Innocent Ruwende Senior Reporter
Councillors have asked Government to treat them like Members of Parliament who receive a salary and sitting allowances, saying they deserve similar remuneration as their responsibilities are the same.
The Urban Councils Association of Zimbabwe (UCAZ) has since made an appeal to Local Government, Public Works and National Housing Minister July Moyo asking Government to review their conditions of service.
UCAZ president and Harare Mayor Councillor Bernard Manyenyeni said the councillors’ demands were justified.
“Councillors are justified in expecting that those who come through democratic processes should be treated along identical principles perhaps varying in quantum on the major conditions of service,” he said.
The Association of Rural District Councils of Zimbabwe (ARDCZ) has also made a similar request saying they deserved better remuneration since they were the main drivers of rural development.
ARDCZ president Dr Killer Zivhu argued that in other countries in the SADC region councillors were paid monthly salaries, similar to other elected politicians.
Some analysts argue that the Harare or Bulawayo mayor cannot earn just half of what an MP gets.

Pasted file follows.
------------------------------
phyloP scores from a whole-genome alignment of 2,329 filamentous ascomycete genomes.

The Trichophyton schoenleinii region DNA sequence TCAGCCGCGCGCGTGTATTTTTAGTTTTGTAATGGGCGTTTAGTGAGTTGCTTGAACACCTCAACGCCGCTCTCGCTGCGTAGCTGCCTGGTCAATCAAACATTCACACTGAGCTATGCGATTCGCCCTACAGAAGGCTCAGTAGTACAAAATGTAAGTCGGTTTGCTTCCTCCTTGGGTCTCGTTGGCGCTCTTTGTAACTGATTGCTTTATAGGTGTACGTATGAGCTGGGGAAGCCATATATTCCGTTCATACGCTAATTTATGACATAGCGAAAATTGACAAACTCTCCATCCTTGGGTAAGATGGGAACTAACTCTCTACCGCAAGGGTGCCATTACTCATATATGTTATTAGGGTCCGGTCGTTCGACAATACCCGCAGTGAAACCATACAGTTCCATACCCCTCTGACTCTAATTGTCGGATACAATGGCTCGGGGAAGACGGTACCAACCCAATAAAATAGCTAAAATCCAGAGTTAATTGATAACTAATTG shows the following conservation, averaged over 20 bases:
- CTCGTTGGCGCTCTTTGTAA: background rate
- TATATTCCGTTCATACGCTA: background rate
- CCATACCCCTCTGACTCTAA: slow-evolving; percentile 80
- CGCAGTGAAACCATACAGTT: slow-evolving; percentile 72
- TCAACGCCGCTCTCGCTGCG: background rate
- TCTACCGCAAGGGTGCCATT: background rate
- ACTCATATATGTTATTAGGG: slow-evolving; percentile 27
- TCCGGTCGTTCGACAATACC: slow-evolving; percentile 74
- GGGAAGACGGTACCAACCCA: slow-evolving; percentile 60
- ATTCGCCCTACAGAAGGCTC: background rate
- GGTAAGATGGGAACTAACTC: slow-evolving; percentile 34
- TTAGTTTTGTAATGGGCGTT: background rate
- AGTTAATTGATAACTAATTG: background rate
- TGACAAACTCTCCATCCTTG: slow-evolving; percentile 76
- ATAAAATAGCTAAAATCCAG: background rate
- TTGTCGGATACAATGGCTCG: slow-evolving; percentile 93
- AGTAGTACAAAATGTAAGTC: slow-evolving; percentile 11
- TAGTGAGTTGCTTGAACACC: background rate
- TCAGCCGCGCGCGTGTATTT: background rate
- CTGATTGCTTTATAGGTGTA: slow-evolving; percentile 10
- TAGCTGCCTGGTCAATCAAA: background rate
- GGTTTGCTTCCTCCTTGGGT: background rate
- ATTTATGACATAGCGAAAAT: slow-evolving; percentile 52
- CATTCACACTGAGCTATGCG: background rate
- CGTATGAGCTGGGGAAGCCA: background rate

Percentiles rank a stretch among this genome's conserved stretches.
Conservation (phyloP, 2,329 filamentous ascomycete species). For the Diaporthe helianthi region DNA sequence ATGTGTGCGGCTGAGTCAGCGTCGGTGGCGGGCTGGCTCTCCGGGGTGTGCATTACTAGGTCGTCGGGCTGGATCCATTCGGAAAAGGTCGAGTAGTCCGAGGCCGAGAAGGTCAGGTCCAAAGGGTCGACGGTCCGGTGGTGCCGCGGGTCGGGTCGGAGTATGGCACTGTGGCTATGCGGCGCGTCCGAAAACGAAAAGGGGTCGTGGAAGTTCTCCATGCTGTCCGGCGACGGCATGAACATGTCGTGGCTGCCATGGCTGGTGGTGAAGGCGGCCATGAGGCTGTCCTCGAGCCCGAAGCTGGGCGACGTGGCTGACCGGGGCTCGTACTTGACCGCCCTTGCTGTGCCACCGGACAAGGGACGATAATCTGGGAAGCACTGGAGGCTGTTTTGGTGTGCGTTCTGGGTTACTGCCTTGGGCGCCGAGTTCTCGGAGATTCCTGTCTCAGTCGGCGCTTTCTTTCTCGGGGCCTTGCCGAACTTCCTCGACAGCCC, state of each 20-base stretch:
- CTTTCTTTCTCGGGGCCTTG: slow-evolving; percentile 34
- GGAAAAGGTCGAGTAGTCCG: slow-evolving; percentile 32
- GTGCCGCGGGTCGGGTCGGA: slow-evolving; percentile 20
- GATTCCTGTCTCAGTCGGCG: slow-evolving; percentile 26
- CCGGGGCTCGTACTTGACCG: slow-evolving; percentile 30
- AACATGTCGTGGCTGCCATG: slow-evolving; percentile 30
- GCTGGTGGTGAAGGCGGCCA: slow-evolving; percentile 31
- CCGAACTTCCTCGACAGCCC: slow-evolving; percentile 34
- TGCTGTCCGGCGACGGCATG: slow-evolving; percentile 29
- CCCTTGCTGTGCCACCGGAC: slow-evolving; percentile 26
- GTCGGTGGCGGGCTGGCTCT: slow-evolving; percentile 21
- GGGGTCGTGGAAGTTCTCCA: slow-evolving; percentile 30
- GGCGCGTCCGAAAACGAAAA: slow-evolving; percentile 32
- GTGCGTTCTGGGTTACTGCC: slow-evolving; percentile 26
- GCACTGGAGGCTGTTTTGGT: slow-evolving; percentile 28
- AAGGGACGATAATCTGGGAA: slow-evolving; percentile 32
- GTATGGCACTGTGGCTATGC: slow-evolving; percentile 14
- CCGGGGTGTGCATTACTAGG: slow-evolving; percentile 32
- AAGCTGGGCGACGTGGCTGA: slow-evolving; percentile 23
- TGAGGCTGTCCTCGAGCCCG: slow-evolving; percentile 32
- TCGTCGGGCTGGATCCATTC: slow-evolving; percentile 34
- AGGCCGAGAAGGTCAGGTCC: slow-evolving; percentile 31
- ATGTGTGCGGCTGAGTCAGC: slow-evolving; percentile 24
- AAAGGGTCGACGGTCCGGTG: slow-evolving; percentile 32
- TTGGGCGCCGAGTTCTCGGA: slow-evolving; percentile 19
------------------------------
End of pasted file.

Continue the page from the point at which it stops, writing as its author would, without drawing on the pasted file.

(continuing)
MPs earn a basic salary of about $1 207 per month while their sitting allowances range between $800 and $1 000 monthly.
The Mayor of Harare is paid an allowance of $1 250 per month while his deputy pockets $840, up from $350.
Harare city committee chairpersons get an allowance of $560 with councillors getting $550.
Bulawayo Mayor earns $1 000, his deputy $660, committee chairpersons $450 and councillors $400.
Mayors of other cities are paid an allowance of $840, their deputies $550, committee chairpersons $370 and councillors $350.
Mayors of municipalities earn $600, while their deputies receive $400. Municipality committee chairpersons receive $360 and councillors $300.
Towns and local boards mayors get $560, their deputies $350 and committee chairpersons receive $300 while councillors get $250.
Other local authorities get less.
According to the Councils’ Act, councillors can only be paid allowances as approved by the Local Government Minister.
The councils can only pay pension and other allowances under very special circumstances, read the Act.
“If a municipal council considers that there are special circumstances which warrant the payment of a pension or allowance to a person who has attained the age of 60 years and has held office as a councillor on that council for a period of, or periods in the aggregate which amount to, 20 years or more, that council may apply to the minister for authority to pay such pension or allowance,” reads an extract of the Act.